Anyone who’s handled machine code, picked out an RGB colour for a graphic or played *Traveller* will know about hexadecimal (base-16) numbers.

The decimal system is based on the number 10. It uses 10 digits – 0, 1, 2, 3, 4, 5, 6, 7, 8 and 9. Hexadecimal is base 16, and it uses 16 digits – 0, 1, 2, 3, 4, 5, 6, 7, 8, 9 as before, but then A = 10, B – 11, C = 12, D = 13, E = 14, F = 15.

Hex numbers look strange – 30 = 48; 1666 in decimal = 682 in hexadecimal; you get numbers like 2B0CC9 (2821321 in decimal), but they are valid numbers – *and you can perform Vedic mathematical calculations on them just as easily as decimals*.

An example of a common Vadic procedure – squaring a number that ends in 5 by means of Ekhadikena Purvena. In the case of hexadecimal, the units digit which has the same effect as 5 is 8. The calculations are made the same way: multiply the tens digit by one more than the one before, and add the square of the units digit – in this case, 40 (64 in decimal):

282 = **640**

382 = **C40**

982 = **5A40**

What you’re doing here is multiplying 9 by the next highest digit, A (10). This yields 90, which in hexadecimal is 5A ((5 x 16) + 10).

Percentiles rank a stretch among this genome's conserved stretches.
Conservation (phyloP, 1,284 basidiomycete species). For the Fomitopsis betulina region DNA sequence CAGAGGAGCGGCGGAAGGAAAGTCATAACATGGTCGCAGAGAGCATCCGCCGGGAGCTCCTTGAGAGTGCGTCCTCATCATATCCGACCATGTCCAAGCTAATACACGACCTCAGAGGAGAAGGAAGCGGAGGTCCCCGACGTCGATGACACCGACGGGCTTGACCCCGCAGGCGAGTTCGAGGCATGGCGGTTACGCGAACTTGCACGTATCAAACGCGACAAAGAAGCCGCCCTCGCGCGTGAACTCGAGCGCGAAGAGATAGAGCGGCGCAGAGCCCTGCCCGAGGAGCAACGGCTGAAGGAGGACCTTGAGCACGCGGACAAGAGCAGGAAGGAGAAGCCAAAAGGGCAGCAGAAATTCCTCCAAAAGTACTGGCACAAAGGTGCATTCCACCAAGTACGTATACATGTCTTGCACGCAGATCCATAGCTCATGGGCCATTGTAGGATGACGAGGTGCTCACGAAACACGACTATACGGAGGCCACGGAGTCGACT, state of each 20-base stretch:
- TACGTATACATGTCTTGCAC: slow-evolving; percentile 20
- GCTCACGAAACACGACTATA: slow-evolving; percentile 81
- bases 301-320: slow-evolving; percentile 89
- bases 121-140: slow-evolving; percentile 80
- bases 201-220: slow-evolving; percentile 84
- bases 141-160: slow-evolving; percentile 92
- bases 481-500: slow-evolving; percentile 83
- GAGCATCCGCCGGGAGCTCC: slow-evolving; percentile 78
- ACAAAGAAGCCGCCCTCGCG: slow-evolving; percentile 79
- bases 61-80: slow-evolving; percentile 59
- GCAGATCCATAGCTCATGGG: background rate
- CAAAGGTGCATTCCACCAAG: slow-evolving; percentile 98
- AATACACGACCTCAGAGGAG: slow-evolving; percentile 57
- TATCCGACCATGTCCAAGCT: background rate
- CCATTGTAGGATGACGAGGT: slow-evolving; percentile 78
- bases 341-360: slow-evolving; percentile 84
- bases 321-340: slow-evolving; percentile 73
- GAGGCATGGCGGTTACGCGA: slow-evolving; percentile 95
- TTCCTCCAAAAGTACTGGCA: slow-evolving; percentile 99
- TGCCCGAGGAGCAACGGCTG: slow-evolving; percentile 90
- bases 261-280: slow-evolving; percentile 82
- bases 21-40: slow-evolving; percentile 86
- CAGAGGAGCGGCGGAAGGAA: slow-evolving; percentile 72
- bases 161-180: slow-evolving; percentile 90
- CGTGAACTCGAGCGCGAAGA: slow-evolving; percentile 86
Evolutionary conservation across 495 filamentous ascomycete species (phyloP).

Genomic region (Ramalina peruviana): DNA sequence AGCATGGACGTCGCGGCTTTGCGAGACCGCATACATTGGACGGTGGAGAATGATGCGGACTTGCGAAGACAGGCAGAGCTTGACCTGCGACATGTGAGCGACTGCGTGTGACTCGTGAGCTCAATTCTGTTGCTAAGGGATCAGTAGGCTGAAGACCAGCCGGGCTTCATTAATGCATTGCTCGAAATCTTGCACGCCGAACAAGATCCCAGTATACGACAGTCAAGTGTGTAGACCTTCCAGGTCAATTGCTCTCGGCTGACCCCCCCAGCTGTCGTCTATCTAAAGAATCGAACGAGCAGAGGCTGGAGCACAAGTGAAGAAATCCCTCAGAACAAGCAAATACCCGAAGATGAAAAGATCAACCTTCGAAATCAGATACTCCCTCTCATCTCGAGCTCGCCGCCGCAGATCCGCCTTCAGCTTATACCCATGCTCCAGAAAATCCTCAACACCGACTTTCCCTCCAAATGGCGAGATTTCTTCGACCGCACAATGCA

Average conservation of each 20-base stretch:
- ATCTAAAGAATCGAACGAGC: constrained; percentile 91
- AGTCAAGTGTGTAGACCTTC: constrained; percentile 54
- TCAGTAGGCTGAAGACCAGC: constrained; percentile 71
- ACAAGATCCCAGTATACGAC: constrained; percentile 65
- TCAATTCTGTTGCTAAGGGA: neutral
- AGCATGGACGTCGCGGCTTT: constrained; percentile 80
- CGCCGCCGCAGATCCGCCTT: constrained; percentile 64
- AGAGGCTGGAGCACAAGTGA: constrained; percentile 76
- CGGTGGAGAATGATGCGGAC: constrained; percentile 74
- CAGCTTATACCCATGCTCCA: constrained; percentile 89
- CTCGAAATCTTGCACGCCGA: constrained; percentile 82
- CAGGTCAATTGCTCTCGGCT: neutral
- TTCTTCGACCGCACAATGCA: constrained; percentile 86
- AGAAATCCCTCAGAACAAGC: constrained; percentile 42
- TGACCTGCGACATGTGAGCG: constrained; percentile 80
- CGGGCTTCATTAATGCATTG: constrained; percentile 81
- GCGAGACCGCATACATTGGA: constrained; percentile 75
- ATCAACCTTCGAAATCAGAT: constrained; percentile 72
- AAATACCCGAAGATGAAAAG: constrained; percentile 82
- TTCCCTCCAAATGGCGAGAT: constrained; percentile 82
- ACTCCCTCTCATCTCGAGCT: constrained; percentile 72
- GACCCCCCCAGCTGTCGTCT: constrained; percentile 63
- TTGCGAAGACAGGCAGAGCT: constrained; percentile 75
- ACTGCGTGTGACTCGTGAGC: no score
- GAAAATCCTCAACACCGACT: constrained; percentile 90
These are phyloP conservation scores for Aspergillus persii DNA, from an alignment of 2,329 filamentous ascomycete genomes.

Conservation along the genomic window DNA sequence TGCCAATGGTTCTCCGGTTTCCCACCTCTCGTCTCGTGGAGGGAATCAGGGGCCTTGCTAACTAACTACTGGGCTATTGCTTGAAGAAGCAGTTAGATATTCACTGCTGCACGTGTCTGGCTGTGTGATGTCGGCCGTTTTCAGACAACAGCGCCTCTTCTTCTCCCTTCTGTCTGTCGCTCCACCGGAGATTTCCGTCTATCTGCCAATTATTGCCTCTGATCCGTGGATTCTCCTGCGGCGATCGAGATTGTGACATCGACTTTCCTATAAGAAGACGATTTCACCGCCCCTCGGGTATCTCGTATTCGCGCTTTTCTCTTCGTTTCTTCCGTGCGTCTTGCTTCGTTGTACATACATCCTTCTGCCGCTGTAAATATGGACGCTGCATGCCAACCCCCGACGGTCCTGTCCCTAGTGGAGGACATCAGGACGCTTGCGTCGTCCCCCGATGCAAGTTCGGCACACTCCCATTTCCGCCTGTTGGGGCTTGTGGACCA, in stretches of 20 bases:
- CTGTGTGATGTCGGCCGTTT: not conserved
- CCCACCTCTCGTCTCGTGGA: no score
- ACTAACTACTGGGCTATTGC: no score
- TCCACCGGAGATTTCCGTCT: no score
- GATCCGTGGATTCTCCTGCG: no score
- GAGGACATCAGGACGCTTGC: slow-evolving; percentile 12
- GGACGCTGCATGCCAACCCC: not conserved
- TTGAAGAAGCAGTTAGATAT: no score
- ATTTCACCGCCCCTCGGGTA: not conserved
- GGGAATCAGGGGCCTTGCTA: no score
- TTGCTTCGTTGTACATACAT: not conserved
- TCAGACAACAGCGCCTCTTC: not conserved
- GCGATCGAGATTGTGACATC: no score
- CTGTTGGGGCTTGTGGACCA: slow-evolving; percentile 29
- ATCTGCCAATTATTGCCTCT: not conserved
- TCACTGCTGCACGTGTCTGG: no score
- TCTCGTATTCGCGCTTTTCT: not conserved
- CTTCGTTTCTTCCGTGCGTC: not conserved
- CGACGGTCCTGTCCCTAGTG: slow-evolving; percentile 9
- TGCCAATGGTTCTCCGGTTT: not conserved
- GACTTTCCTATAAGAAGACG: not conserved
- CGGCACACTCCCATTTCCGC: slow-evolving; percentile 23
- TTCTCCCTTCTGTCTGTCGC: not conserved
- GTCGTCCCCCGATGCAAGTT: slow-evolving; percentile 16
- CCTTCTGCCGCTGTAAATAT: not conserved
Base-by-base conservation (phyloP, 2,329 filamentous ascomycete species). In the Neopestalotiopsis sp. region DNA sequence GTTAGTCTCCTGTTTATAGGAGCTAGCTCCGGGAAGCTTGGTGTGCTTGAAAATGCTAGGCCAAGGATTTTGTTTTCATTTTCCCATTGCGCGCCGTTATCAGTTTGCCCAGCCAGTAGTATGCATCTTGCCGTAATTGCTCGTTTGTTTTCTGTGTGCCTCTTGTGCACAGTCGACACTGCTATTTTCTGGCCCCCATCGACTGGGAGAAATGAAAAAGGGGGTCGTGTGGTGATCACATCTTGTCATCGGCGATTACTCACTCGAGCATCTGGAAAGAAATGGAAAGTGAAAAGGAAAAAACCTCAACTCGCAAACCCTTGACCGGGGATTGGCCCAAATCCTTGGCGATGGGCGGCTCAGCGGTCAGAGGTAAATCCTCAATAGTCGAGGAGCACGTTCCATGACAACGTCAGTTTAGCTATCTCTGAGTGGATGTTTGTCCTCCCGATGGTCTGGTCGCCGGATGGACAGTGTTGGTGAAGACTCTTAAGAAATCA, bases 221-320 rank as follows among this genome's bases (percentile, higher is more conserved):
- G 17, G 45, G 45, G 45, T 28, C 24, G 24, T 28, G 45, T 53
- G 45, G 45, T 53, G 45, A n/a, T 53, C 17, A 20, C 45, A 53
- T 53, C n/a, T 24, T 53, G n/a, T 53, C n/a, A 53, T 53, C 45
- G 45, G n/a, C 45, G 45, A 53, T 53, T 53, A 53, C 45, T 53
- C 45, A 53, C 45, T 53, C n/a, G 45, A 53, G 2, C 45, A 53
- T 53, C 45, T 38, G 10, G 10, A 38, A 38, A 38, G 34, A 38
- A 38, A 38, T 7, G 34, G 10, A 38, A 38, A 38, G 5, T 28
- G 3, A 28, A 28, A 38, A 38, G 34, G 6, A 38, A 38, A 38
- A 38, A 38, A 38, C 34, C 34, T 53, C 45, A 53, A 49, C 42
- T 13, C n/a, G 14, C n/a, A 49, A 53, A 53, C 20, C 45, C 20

A82 = **6E40**

C82 = **9C40**

F82 = **F040**

and so on.

This works for multiplications of the other type described in the previous post, where you are multiplying two numbers whose units digit complement one another. In this case, the pairings are 16s complements, and their digit products in hexadecimal are:-

**8 x 8 = 40
7 x 9 = 3F
6 x A = 3C
5 x B = 37
4 x C = 30
3 x D = 27
2 x E = 1C
1 x F = 0F**

Compare with the decimal equivalents:-

**5 x 5 = 25
4 x 6 = 24
3 x 7 = 21
2 x 8 = 16
1 x 9 = 09**

Let’s see some examples of this in action:-

**27 x 29 = 63F**

31 x 3F = C0F

42 x 4E = 141C

54 x 5C = 1E30

93 x 9D = 5A27

95 x 9B = 5A37

A1 x AF = 6E0F

D7 x D9 = B63F

F6 x FA = F03C

F5 x FB = F037

The sutra *Ehadikena Purvena* (By one more than the one before) works regardless of the bases, and demonstrates how truly versatile Vedic Mathematics can be.